Carbon and energy requirements of the autotrophic organism are fulfilled by photosynthesis. It is the process by which autotrophs take in substances from the outside and convert them into stored forms of energy. This material is taken in the form of carbon dioxide and water which is converted into carbohydrates in the presence of sunlight and
chlorophyll. Carbohydrates are utilised for providing energy to the plant. We will study how this takes place in the next section. The carbohydrates which are not used immediately are stored in the form of starch, which serves as the internal energy reserve to be used as and when required by the plant. A somewhat similar situation is seen in us where some of the energy derived from the food we eat is stored in our body in the form of glycogen.
Let us now see what actually happens during the process of photosynthesis. The following events occur during this process –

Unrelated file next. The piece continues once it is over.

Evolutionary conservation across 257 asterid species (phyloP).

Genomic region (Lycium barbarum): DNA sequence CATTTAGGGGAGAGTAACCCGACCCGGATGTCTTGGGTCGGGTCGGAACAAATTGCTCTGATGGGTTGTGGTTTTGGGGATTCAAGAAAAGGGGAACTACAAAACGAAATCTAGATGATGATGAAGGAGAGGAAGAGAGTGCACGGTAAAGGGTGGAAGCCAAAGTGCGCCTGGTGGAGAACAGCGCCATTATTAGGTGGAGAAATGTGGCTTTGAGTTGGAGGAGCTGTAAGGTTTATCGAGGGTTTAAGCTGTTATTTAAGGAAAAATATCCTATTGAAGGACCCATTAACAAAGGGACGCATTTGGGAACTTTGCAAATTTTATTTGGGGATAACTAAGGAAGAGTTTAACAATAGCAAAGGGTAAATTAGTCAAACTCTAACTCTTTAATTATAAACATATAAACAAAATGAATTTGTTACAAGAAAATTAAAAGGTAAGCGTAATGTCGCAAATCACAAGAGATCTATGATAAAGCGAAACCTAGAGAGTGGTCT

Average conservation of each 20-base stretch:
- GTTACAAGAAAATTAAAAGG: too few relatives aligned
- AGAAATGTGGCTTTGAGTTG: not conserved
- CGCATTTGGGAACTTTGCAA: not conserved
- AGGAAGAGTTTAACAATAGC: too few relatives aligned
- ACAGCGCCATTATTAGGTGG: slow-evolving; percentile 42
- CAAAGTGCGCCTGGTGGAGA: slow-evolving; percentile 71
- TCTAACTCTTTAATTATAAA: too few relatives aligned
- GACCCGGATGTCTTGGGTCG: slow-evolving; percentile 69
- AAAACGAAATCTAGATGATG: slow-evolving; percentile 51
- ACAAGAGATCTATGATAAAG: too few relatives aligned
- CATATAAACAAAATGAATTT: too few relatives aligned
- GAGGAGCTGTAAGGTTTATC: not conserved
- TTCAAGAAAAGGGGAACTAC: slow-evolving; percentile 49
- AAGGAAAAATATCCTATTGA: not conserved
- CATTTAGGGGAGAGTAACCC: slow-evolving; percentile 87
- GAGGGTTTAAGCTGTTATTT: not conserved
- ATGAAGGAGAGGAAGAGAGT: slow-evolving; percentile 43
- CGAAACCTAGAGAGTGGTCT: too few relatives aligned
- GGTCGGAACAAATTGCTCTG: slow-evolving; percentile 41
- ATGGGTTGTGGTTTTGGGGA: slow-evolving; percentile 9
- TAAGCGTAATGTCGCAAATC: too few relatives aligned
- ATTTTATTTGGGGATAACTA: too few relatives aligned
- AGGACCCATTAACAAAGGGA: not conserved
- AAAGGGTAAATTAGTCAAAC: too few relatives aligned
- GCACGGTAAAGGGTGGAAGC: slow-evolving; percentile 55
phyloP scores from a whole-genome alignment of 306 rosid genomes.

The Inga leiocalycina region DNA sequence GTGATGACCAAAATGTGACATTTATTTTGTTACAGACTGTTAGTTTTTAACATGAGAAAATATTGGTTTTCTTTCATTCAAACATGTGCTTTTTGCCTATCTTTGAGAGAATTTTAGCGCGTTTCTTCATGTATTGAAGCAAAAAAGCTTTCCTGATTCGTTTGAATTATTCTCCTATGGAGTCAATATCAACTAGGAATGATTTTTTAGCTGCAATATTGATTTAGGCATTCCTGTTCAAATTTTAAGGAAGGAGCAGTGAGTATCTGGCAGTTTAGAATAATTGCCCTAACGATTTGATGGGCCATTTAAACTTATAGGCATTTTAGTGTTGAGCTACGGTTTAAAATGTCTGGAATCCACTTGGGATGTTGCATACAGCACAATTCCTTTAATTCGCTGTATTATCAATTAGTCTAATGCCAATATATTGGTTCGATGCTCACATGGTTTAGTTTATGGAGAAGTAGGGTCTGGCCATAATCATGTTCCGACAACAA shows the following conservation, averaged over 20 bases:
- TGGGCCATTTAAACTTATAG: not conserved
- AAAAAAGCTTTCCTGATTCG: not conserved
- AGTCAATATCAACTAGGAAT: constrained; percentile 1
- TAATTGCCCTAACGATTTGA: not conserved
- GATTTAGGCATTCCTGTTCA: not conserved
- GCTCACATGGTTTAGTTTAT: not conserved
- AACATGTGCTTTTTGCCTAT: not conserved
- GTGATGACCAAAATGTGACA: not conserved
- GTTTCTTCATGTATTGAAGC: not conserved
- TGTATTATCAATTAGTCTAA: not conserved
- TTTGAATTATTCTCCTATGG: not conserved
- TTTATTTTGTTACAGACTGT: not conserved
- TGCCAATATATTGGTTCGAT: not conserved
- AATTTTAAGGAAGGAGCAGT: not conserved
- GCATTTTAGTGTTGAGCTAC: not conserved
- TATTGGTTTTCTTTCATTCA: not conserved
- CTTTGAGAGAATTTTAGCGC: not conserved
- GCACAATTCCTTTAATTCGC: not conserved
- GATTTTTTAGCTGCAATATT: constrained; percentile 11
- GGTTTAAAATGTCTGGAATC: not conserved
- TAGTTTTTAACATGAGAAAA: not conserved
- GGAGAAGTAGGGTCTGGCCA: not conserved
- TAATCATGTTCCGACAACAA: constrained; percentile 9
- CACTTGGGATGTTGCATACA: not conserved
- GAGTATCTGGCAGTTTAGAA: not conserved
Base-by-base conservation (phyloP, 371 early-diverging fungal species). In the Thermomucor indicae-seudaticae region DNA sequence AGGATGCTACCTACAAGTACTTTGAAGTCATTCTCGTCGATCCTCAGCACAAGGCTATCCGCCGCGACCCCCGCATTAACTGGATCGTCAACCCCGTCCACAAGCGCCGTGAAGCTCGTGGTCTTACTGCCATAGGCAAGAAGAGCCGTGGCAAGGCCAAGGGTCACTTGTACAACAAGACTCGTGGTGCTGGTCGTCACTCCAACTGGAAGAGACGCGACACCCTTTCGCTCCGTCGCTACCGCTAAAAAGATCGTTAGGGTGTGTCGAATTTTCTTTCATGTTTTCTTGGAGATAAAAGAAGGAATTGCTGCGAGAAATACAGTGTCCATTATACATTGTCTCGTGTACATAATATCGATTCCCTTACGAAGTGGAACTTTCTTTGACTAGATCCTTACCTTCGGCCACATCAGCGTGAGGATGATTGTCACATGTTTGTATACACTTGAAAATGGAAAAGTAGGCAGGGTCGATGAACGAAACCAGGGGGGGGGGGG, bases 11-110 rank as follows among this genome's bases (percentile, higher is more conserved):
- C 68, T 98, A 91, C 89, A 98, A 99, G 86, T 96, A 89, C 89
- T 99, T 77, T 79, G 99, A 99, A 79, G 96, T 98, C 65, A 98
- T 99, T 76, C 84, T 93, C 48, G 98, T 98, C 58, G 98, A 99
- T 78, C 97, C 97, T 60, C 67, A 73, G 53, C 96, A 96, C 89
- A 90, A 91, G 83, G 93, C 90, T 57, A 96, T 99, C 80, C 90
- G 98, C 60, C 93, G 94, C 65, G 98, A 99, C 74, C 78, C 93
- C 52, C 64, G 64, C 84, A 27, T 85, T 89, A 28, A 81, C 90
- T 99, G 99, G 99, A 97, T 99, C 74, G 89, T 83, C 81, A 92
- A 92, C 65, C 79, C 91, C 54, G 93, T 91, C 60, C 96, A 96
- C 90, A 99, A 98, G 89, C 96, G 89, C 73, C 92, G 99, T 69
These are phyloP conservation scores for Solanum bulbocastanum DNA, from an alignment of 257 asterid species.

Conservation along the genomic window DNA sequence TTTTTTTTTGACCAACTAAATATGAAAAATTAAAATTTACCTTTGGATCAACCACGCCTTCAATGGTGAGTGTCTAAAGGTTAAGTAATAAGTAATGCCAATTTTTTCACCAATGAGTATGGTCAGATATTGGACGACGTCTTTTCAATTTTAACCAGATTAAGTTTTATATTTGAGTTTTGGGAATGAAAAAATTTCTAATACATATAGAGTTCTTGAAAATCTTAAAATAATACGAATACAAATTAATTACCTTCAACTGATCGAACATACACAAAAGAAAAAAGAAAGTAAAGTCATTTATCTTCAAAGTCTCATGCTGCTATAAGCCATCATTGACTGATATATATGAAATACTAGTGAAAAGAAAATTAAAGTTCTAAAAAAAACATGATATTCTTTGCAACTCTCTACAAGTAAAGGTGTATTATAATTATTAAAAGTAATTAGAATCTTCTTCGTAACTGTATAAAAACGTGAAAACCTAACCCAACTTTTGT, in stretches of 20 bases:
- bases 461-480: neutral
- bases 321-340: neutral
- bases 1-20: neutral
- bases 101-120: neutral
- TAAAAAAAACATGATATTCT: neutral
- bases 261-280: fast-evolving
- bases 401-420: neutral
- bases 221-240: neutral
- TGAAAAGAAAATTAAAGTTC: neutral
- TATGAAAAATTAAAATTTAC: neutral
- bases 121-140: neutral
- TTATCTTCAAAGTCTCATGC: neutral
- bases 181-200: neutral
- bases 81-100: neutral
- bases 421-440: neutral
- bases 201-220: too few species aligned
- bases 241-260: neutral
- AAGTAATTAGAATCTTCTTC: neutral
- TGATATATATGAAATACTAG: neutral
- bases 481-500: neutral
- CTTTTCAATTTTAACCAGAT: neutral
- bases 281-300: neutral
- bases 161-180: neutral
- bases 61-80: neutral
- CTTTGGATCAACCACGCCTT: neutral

(i) Absorption of light energy by chlorophyll.
(ii) Conversion of light energy to chemical energy and splitting of water molecules into hydrogen and oxygen.
(iii) Reduction of carbon dioxide to carbohydrates.
These steps need not take place one after the other immediately. For example, desert plants take up carbon dioxide at night and prepare an intermediate which is acted upon by the energy absorbed by the chlorophyll during the day.
Let us see how each of the components of the above reaction are necessary for photosynthesis.
If you carefully observe a cross-section of a leaf under the microscope, you will notice that some cells contain green dots. These green dots are cell organelles called chloroplasts which contain chlorophyll. Let us do an activity which demonstrates that chlorophyll is essential for photosynthesis.